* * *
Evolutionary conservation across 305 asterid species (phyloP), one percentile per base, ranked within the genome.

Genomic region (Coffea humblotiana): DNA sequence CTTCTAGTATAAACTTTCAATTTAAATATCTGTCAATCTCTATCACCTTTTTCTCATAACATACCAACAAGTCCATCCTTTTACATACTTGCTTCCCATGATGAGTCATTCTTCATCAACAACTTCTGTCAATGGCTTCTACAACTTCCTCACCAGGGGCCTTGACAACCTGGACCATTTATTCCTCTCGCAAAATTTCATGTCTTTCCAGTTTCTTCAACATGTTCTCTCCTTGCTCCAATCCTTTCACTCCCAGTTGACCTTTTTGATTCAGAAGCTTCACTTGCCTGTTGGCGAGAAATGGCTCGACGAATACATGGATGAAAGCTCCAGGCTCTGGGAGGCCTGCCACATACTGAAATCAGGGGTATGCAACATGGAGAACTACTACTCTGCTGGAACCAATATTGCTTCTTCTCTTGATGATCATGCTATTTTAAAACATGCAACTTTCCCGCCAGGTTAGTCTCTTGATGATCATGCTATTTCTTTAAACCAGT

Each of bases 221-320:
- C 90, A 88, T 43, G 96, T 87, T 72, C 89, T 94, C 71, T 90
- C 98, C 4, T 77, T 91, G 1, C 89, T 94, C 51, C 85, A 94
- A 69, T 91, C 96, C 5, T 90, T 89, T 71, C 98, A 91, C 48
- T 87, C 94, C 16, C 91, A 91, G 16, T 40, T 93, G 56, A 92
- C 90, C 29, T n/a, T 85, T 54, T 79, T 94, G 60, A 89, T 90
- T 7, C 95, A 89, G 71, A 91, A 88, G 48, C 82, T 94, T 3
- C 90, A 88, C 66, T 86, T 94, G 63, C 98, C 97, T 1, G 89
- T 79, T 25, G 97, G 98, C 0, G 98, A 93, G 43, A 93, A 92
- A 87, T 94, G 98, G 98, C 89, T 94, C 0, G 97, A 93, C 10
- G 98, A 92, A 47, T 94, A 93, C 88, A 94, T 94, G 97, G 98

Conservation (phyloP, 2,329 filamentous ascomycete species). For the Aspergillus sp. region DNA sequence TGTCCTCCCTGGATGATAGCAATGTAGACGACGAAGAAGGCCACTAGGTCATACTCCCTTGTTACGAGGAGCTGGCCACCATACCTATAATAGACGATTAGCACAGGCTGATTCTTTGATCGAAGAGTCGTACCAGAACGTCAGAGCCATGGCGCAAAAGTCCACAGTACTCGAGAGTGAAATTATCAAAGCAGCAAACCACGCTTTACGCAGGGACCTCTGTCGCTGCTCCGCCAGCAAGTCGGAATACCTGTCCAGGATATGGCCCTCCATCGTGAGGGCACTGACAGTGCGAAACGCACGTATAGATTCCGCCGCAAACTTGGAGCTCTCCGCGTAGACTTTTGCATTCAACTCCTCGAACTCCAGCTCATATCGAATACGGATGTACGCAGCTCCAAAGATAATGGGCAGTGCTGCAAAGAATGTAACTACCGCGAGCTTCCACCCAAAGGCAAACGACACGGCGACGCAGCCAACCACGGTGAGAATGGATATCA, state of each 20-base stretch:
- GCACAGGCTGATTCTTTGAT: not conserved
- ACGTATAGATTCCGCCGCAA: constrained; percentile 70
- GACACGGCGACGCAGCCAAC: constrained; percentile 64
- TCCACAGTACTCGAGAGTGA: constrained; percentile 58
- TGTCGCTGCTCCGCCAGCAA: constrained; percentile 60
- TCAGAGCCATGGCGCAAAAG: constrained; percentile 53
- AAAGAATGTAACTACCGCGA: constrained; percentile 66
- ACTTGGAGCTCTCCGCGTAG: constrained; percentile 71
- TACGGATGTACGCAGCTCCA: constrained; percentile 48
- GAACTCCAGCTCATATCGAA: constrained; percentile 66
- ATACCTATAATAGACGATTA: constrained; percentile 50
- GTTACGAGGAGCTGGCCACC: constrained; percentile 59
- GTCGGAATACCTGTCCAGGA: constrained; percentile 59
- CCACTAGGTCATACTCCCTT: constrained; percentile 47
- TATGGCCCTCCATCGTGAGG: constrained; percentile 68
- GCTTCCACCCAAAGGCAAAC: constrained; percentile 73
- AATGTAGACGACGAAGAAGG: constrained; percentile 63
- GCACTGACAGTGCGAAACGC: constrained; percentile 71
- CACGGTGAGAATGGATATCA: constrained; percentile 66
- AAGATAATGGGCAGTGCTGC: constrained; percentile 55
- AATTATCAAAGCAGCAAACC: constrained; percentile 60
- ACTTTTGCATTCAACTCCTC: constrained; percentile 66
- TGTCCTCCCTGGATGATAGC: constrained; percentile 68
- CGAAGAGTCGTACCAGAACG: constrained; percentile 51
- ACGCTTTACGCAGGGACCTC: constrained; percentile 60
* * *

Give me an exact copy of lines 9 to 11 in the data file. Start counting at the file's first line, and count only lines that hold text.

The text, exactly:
- T 7, C 95, A 89, G 71, A 91, A 88, G 48, C 82, T 94, T 3
- C 90, A 88, C 66, T 86, T 94, G 63, C 98, C 97, T 1, G 89
- T 79, T 25, G 97, G 98, C 0, G 98, A 93, G 43, A 93, A 92